Australia – and in particular the TAC – holds a long history of hard-hitting road safety adverts, and since 1989, Victorian road tolls have more than halved; however, there have still been close to 9,000 reported deaths on its roads. In 2015, there were a reported 252 deaths, which was up by 1.6 percent from 2014 (248 deaths). Under this initiative, the TAC has shifted from these traditional road safety campaigns in hope that awareness of the extent to which the human body needs to evolve to ultimately survive a crash will help reduce road deaths and injuries.
“Cars have evolved a lot faster than humans, and Graham helps us understand why we need to improve every aspect of our roads system to protect ourselves from our own mistakes,” TAC chief executive officer Joe Calafiore said.
With the belief “that human health is more important than anything else,” the TAC teamed up with Royal Melbourne Hospital trauma surgeon Christian Kenfield, Monash University Accident Research Centre crash investigator David Logan, and world-renowned Melbourne artist Patricia Piccinini to create the interactive lifelike sculpture of Graham. Although our bodies will never look like Graham’s, it is important to understand the extent of change required to save your life.
Our brain is the most vulnerable part of our body, and during a car crash, the impact causes the brain to hit the walls of the skull, resulting in damage to the brain. Although the brain is surrounded by cerebrospinal fluids protecting the it from everyday knocks, there is no possible way to strengthen the human brain to prevent damage. For Graham, his brain is just like yours; however, his skull is much larger, containing more fluid and ligaments to reduce internal impact and damage. As our skulls are designed to absorb the majority of the force and fracturing upon impact, Graham’s skull allows it to act more like a helmet. Accompanying the skull are in-built crumple zones that also increase the ability to stop ongoing force.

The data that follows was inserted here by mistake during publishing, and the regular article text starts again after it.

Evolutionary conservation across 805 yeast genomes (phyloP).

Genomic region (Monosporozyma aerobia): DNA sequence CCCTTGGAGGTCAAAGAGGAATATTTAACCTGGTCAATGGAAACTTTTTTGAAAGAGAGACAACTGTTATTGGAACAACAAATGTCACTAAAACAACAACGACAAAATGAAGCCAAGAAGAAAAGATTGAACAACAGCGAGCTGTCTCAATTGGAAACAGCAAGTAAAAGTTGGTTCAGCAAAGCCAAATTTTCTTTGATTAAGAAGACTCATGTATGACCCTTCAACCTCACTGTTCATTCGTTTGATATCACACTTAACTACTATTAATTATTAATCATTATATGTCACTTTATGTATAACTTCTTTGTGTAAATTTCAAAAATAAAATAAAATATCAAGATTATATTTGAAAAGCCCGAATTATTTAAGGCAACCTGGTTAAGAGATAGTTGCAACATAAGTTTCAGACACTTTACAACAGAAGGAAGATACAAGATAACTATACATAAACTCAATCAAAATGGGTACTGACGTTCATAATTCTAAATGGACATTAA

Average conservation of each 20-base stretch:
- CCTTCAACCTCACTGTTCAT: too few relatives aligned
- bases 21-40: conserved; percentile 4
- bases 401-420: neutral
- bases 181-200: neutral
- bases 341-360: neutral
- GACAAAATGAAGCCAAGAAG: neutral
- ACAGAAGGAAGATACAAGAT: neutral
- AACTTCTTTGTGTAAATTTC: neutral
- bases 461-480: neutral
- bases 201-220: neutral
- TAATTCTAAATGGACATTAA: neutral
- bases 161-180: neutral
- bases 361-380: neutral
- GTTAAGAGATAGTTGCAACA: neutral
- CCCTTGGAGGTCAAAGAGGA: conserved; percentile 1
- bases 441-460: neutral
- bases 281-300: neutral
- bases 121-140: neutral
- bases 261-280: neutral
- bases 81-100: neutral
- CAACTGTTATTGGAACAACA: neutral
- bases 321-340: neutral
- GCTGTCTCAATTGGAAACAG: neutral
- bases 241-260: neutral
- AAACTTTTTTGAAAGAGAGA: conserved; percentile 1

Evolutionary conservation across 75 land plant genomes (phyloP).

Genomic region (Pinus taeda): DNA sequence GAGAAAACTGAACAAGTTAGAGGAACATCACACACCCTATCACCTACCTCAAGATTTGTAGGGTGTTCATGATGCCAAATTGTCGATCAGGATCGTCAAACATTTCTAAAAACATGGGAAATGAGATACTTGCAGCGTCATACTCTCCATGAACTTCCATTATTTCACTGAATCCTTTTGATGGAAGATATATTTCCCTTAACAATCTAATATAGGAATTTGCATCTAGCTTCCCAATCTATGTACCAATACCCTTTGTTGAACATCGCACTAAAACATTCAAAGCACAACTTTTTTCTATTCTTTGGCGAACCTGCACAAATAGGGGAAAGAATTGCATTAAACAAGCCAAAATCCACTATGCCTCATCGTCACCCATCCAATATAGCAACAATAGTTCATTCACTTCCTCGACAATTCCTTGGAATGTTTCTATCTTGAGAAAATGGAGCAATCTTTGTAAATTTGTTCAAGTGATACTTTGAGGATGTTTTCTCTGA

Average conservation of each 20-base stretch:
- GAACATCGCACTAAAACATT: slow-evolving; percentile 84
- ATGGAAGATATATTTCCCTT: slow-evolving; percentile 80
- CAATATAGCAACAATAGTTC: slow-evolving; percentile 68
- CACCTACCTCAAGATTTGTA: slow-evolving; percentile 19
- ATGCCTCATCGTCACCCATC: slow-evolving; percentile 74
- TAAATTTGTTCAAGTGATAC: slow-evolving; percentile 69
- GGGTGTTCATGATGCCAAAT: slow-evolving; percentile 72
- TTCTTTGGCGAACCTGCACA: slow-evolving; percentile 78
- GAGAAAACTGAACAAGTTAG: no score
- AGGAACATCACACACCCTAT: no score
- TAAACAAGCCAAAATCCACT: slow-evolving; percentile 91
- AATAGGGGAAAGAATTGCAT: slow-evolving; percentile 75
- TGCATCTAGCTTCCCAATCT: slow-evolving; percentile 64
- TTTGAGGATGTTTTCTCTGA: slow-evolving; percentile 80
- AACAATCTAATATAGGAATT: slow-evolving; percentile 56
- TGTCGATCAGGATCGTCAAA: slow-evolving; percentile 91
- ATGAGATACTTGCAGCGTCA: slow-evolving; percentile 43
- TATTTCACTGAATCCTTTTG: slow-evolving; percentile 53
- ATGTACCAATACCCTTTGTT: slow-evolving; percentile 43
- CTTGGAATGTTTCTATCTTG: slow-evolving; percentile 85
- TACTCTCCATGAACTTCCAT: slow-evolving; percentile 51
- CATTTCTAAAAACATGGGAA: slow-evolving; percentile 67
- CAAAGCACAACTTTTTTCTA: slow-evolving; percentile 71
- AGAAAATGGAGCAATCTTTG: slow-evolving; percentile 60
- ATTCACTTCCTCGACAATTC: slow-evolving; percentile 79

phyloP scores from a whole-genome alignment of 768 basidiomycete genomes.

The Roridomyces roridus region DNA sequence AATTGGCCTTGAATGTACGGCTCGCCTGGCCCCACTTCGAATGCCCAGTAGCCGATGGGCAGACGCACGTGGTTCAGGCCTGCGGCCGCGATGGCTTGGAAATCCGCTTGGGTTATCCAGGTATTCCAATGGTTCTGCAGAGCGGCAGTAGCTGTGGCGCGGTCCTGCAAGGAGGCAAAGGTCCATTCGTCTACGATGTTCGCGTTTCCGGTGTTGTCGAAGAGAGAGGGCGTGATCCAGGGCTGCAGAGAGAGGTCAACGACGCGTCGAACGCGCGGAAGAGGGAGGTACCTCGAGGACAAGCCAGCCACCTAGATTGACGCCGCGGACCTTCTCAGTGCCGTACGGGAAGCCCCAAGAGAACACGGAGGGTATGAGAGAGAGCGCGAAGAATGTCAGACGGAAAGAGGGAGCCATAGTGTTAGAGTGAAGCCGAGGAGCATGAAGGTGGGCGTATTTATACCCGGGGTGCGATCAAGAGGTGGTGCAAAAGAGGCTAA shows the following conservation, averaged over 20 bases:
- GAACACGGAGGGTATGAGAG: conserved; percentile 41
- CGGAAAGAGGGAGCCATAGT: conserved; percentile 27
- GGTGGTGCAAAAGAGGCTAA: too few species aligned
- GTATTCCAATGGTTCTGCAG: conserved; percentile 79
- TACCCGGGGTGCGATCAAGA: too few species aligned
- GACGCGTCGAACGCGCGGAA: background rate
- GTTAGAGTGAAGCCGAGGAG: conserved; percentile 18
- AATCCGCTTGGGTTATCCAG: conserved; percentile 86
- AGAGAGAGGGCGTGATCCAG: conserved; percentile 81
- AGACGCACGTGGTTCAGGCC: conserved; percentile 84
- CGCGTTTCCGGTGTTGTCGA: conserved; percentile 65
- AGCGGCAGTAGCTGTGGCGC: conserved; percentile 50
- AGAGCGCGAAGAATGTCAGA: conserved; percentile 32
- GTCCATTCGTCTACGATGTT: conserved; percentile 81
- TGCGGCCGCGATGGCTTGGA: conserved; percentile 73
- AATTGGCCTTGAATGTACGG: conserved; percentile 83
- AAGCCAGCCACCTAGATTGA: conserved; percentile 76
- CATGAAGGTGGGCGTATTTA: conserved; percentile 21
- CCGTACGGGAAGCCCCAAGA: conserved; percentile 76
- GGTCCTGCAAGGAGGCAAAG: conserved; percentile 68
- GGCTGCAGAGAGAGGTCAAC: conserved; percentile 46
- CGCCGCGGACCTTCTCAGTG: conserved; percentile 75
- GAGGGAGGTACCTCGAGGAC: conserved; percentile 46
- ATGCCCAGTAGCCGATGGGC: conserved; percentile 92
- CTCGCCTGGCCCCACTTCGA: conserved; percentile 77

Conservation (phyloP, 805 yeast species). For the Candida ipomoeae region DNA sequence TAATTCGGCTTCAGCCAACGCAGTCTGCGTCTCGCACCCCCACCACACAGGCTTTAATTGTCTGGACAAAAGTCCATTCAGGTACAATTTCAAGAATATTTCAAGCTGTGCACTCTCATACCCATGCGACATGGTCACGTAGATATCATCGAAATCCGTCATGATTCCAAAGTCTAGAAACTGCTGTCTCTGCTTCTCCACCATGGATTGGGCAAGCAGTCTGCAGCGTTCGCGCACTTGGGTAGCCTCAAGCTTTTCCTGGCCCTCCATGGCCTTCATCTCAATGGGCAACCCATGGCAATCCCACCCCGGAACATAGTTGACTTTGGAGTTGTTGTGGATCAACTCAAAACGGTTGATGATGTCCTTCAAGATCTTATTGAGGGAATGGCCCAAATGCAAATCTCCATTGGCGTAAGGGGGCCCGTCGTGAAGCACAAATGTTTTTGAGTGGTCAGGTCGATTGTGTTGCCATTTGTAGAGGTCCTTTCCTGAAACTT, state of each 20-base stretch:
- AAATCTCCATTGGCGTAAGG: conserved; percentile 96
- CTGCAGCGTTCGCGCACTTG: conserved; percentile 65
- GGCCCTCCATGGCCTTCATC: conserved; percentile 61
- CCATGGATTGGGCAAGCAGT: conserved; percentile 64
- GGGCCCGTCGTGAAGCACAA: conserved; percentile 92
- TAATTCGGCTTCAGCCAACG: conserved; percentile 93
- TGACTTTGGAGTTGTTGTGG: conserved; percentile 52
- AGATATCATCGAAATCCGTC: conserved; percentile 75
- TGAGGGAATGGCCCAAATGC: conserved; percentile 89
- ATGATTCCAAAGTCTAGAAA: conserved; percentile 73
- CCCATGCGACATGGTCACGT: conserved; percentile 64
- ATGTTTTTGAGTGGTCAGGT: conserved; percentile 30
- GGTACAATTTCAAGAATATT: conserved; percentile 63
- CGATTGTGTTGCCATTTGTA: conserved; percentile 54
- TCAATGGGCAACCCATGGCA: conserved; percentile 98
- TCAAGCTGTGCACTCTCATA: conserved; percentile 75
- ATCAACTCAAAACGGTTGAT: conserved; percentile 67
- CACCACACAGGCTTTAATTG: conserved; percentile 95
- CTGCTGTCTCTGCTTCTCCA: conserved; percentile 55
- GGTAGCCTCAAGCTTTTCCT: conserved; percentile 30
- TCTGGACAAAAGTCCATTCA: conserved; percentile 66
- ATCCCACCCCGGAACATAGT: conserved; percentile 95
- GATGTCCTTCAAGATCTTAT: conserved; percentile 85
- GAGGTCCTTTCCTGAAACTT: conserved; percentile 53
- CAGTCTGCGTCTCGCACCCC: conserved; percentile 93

You will also notice that his face has been changed drastically. As our faces are a delicate mix of bone, muscle and cartilage, upon impact with a dashboard, steering wheel, windshield and even shattered glass, our faces are subject to encounter damage to our senses and delicate areas. To protect his face from impact, Graham has a rather flat face, a reduced nose and a lot of fatty tissue. This fatty tissue, alongside his ears being protected by his skull, is designed to absorb the energy upon impact.
It is common in most car crashes both the driver and passenger(s) will experience whiplash – a sudden movement of the neck jolting forward and back, causing hyperflexion injury and hyperextension injury respectively. This is due to the lack of strength in the neck, and as the spinal cord also journeys through the neck, great damage can occur: from paraplegia to quadriplegia.
“From my discussions I learned that the neck was a real problem. So I just got rid of it,” Piccinini said. As a result, Graham has no neck, with his ribs extended upwards toward the skull as added support and strength.
Being the most effective protective measure for the body’s organs, our ribs are known for managing the energy upon impact; however, upon great force, the ribs can break, resulting in a lack of protection and possible damage to the heart and other vital organs. Seat belts are designed to spread the impact force across the ribcage, further inflating in an attempt to stop us hitting the steering wheel and dashboard. Graham’s torso acts as more of an airbag than armor-like, with sacks placed between each rib absorbing the force of the crash.
Although skin injuries aren’t usually life-threatening, after the skin is stripped back to the flesh – causing pain and often nerve damage – the resulting scars act as constant reminders to the victims. As motorcyclists and cyclists are more vulnerable due to minimal protection between the road and themselves, Graham has “thicker and tougher skin to shield and reduce abrasions and road rash.”
Our legs, knees and feet are prone to a variety of injuries; however, the extent of the injuries is based on many variables – from the speed, height, size of vehicle and the angle of the impact – often causing long-term debilitation. As our knees are intended to only bend in one direction, Graham has extra tendons allowing his knees to bend in other directions, decreasing the likelihood of being injured. Alongside these knees, he has strong, hoof-like legs featuring extra joints allowing further flexibility.
To help understand Graham’s body, this installation features the latest immersive reality technology, Google Tango. Being the first in Australia to use this, Victorians will be able to look beneath his skin and understand how his body is made.